The makers of the anti-impotence drug Viagra have withdrawn an application to make the 50-milligram tablets available over the counter in Europe.
Following concerns raised by European regulators about supply, the company Pfizer took the decision.
According to a European Medicines Agency committee, there would be too little medical oversight - implying related problems like heart disease could be missed.
Pfizer had wanted to make 50mg tablets available over-the-counter. It said the move would help those men too embarrassed to seek help from their doctor.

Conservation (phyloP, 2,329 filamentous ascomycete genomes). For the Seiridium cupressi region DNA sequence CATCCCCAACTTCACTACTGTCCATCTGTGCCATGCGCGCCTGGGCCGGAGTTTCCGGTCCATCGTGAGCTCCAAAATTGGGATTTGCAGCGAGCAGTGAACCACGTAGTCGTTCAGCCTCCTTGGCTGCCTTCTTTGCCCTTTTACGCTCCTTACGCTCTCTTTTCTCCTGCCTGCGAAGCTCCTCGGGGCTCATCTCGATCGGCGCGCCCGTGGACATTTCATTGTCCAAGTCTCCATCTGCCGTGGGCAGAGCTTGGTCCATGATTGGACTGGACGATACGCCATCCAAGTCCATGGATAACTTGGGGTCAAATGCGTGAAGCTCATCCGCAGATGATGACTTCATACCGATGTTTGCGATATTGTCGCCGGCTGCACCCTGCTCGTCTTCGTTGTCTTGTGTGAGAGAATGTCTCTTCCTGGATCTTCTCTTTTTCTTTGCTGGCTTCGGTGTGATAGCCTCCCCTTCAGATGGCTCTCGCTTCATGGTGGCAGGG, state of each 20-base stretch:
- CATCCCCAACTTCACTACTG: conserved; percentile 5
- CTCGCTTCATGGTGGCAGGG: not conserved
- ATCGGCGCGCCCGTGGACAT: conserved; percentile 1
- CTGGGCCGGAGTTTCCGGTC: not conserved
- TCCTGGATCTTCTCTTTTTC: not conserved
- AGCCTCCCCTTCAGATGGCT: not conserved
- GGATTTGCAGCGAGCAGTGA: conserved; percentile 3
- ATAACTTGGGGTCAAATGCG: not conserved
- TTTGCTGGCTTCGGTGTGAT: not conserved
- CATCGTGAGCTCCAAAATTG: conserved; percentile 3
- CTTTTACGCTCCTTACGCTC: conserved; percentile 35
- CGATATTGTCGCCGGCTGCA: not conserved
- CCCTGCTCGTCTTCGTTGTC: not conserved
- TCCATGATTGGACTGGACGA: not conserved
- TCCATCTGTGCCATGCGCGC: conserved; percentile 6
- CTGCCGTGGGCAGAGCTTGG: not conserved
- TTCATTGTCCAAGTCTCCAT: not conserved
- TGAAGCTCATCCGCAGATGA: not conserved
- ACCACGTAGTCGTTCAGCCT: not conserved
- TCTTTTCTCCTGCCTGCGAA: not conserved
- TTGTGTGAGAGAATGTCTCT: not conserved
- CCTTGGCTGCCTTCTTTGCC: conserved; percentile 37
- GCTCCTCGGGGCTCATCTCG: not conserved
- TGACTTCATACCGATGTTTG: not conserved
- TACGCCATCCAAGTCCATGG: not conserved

"A lot of men don't go to the doctor or talk about their condition. By offering it via a pharmacy, it would offer them another option," BBC quoted a rep, as saying.
He said it could also help prevent men buying over the internet and potentially taking fake, and even dangerous, pills.
However, the EMEA's Committee for Medicinal Products for Human Use (CHMP), had major concerns over making Viagra available over-the-counter.
A spokeswoman said: "If the drug is available without prescription, there is no medical supervision which could delay diagnosis of underlying disease. The CHMP was particularly worried about the diagnosis of overt and silent cardiovascular disease, of which ED can be an early marker."